Messing About With Cars - Mike BishopMessing About With Cars - Mike Bishop
HCR not as Planned!
Core Issues Again
Things Didn't Quite Go Exactly To Plan
A Reluctant Re-Awakening Day 3
A Reluctant Re-awakening Day 2
A Reluctant Re-awakening
Tinkering With The GT6
New Gearbox for the GT6
Goodbye Old Friend
Quality Time in The Shed
Bugger! Another Overdrive Bites the Dust
More Good Progress and a Proper Drive on the Road
Gearbox in and closer to the road
A New Years Resolution Gone With a Bang!
Poor Quality Parts But Another MOT In The Bag
The Only Way is Essex "1 - 2"
I Hope Trouble Will Not Come In Three's
A Cracking Modern and A Little Bit Of Help
Not Done Much For A While
Easier Than Expected!
And The Weather Was Kind Today
HCR not as Planned!
Having suffered yet another dose of backache following a couple of trips to work, I reluctantly decided that it would be folly to try and use it for the HCR. With it being an all night event, likely to cover over 400 miles, along with another 250 mile journey back home afterwards, common sense kicked in and I decided to use the Stag instead. The seats were not the only consideration in the decision, having put over 1800 miles on the GT6 since purchasing her, I'm getting to know all the little quirks & foibles now. The noisy diff and horrendous wind shriek at speed from the screen top to roof seal would have made motorway cruising tiresome, the low/hard suspension setup gives a bumpy time on the back roads and with a forecast of heavy rain, the sloppy screen wipers were less than ideal. I'm still loving the car though and are having loads of fun blasting around locally in it, I'll continue working through the issues over time.
So back to the HCR. Following a wash, polish, oil change and few general checks, I deemed the Stag to be fit to go. On Saturday afternoon, I drove up to Cambridge and picked up navigator Darren from the railway station, then we headed off to the start at Soham. There were already plenty of Triumphs there, with people varying from chilled to panicked! Darren soon had a route for us plotted, taking in most of the optional destinations.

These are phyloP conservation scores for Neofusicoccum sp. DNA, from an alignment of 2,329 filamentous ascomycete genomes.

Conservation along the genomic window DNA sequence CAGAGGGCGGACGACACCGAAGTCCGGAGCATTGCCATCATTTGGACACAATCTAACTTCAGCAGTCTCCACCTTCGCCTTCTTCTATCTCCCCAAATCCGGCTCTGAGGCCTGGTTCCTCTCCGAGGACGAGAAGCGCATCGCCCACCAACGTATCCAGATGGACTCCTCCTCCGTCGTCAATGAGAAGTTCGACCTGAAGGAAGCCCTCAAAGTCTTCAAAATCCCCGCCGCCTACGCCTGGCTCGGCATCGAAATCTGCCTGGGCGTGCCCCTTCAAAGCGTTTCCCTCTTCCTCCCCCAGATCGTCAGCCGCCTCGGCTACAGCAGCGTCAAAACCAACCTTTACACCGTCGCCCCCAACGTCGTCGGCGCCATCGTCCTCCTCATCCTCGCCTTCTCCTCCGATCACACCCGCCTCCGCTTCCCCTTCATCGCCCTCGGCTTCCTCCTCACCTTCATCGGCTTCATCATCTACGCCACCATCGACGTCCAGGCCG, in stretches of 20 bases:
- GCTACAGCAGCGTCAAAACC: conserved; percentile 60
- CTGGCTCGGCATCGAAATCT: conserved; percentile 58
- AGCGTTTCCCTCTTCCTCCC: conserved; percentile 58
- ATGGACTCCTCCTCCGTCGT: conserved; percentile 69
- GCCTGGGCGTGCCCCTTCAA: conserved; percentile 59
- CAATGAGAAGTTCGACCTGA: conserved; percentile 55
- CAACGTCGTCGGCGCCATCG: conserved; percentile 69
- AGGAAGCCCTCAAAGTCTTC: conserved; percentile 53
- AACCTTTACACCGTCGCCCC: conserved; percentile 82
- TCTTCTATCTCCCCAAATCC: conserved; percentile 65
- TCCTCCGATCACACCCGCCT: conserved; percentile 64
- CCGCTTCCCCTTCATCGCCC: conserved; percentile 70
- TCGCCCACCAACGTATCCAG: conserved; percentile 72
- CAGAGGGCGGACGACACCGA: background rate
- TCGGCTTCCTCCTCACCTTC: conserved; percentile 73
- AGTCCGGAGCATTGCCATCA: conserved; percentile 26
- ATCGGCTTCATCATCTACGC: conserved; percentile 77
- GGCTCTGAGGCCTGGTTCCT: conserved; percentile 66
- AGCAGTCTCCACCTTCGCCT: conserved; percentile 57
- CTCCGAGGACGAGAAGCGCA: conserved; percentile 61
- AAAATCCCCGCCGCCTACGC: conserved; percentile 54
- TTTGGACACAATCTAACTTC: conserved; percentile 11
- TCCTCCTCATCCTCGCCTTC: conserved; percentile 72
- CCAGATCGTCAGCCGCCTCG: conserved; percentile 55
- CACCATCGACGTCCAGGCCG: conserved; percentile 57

Following a nice supper and the driver's briefing, we set off to the Test Venue. There were 3 tests - a simple reversing manoeuvre, a trick slalom where the navigator had to steer and a timed run around some cones. With a number of cars to get through, we sat around waiting for our turn for a bit but got through with no issues.
Out onto the road, we retraced our steps around the town to collect the code board we had missed, then headed for our first destination of Grimes Caves. We then dropped down into Suffolk before heading for Essex. We took a strategic decision to miss the Finchingfield and Castle Hedingham destinations to "bank" some time to give us more options later on in the night. Our one and only Essex stop was deemed to be Newport, located to the north of the county near to the Hertfordshire border. Across the border we picked up Cottered on the A507 for an extra point, before hitting the A1.
Once on the A1, we headed north picking up Bedfordshire, Notts, Rutland, Lincs and some random Golf Club that gleaned us extra points! Finally we deviated at Doncaster to collect N Yorkshire before reaching the half way point at Ferrybridge Services at around half past midnight. Here we had a mandatory 1 hour break where we recieved our instructions for the second half.
Sadly the second half didn't go to plan. York being a mandatory point, we were blasting through the lanes only to suffer alternator failure 5 miles away. With few tools and no spare, the only option was retirement and recovery.
We made the decision to get transported back to Darren's house in Morecombe, as he had both tools and spare alternator. Following a gruelling steady run on the back of a truck over the Pennines, we grabbed a few hours power nap, nipped down the local cafe for brekkie then set about the repair.
On the Stag the alternator is not in an accessible place - offside front, low down under exhaust manifold, power steering pump and tight to engine mount and radiator hose. In the end in good daylight with trolley jack and proper tools, the swapover took over an hour. Not really a viable roadside repair at 3am on a dark, rainy night! I'm tempted to look into a proprietary conversion which remounts the alternator on the nearside upper area of the engine bay!
posted by mikeybhttp://email@example.com 02nd May 2013 09:25am gmt
Core Issues Again